The Power of TeaMar 01, 2019 12:27AM ● By Jeffrey Green
There are hundreds, if not thousands, of different teas available on the market today. Which is the best? It depends on how tea is being defined, and the purpose for choosing the drink. There are basically two categories of tea: true tea and herbal tea.
True tea consists of varieties made from leaves of the Camellia sinensis bush, commonly known as the tea tree, tea shrub or tea plant. Such teas include black tea, green tea, oolong tea and white tea, and may have other ingredients added for flavor. Herbal tea is not really tea at all because it doesn’t contain any tea leaves. Herbal tea is made up of ingredients such as spices and herbs, flowers, fruit, bark, roots and other organic vegetation.
True tea, one of the most popular drinks in the world, second only to water, has medicinal value, and has been shown through research-based data to help the body ward off disease and illness because of the high levels of antioxidants in the leaves. According to BlackTeas.com, Chinese folklore says that tea was discovered almost 5,000 years ago by Shennong, a Chinese Emperor in the 2700s BC. The story goes that a servant of Shennong was purifying water by boiling it for the emperor to drink. Leaves from a nearby tree, which may or may not have been the Camellia sinensis bush, blew into the pot of hot water. When Shennong tasted the drink, he found it to be enjoyable. Tea was discovered.
Herbal tea does not contain any part of the Camellia sinensis plant, which disqualifies the beverage from being a true tea. Instead, herbal tea is any drink in which water is infused with the essence of other organic matter, including flowers, herbs and spices. Herbal tea is also known as tisane, which is pronounced tee-zahn. There are two etymologies as to where the word tisane originated. In Greek, ptisanē is defined as a medicinal drink made from barley-soaked water. In French, the word tisans literally means “tea without tea”.
The practice of mixing water with spices and herbs dates back to prerecorded time, especially when preparing it specifically for medical treatment. One of the first recorded entries of the popularity of tea dates back to 1550 BC in the Egyptian Ebers papyrus. Egyptians used tea to pay tribute to the gods, prepare the dead for burial and cure the afflicted. Herbs like dill and basil were prepared into tisanes to help digestion and to aid with heart issues.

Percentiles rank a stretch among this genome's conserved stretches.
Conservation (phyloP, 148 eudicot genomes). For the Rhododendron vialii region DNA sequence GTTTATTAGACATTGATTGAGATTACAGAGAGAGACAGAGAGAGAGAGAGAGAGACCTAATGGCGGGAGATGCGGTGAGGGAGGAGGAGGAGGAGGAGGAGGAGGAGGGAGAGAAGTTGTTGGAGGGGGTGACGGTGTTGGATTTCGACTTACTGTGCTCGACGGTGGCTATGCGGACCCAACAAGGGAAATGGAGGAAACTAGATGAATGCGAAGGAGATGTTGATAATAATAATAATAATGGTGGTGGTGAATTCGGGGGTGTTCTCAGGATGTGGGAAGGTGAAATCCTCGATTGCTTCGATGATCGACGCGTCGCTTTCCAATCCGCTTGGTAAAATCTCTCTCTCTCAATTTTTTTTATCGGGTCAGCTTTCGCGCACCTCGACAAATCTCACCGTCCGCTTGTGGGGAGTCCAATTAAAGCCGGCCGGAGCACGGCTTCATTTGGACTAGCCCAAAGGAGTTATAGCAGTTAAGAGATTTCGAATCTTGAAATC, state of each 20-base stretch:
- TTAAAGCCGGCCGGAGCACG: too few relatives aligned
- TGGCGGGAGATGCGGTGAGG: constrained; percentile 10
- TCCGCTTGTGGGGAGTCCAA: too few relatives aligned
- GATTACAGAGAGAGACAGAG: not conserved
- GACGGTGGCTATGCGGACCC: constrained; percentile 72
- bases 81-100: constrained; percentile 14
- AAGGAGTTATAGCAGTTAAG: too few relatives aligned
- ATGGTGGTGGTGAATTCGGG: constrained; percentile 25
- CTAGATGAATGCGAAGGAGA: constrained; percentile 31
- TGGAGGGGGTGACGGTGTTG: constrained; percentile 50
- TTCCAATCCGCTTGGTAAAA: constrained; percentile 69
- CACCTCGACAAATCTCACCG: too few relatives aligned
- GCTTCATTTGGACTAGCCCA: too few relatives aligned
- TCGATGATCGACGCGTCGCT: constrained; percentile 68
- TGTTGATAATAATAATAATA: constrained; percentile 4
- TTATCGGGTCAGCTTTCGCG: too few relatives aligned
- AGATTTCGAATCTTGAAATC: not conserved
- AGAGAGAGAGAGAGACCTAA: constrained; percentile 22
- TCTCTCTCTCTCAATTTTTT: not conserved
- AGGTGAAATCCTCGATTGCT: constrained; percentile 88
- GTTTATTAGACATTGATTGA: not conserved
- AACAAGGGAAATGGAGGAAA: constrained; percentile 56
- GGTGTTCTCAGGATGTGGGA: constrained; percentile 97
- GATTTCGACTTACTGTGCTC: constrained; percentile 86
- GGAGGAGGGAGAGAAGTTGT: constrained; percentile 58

With countless plant material combinations, how is it that a comprehensive list of benefits from the many different types of blends came to be? It is believed that Shennong discovered that chewing the leaves and other parts of different plants produced beneficial outcomes for certain maladies. For years, Shennong experimented and made what scholars would today call numerous medical breakthroughs. Apparently, even after chewing on poisonous plants, a combination of certain herbs and spices in water acted as an antidote for the poison.
For the last 5,000 years, tea (whether true tea or herbal tea) has been traveling the world spreading its goodness and healing qualities. Through the years and with discovery after discovery, the list of medicinal benefits of tea has continued to grow. Tea was first brought to the early colonists in 1650 by Peter Stuyvesant. The early settlement of New Amsterdam, known today as New York City, consumed more tea in 1670 than all of Europe combined. So how did coffee become the drink of choice over tea in this country?
Before the U.S. became its own country, English rule made it difficult for the colonists by taxing products and services provided by the Motherland. In 1763, England won the French and Indian War. It was costly. In 1767, England decided to recoup some of the cost from the war by increasing taxes on the colonists who were building this country under English control. The predominantly tea drinking settlers were outraged by the high tax and revolted against the British. The Boston Tea Party was when tea, valued at almost 10,000 silver pieces, was thrown into the harbor in rebellion of the tax. This event was the catalyst for the American Revolution. Tea was at the center of, and
indirectly responsible for, America winning its freedom from England.
With its long history and wide array of uses, tea has become a staple for many around the world. There are as many medicinal benefits of tea as there are different kinds of herbs and plants, flowers and stems, roots and bark on the planet. It is an elixir that can aid in the treatment of, and even cure of, many ailments, conditions and diseases of the body, mind and spirit. Tea’s power is highly regarded in the medical community throughout Asia and Europe, and is becoming more popular in the U.S. as an alternative health device. Its presence in the world is strong enough to even help in the creation of a new country. Perhaps someday, tea will again be the drink of choice for most Americans, either for the great taste or for the medicinal value.
Jeffrey Green, MA, is an educator, having taught in elementary, middle and high schools and at the University of Arizona. Currently, he is a freelance writer, reiki practitioner and a light and energy worker. On staff for Natural Awakenings, Green enjoys educating the public on all things positive, natural and metaphysical.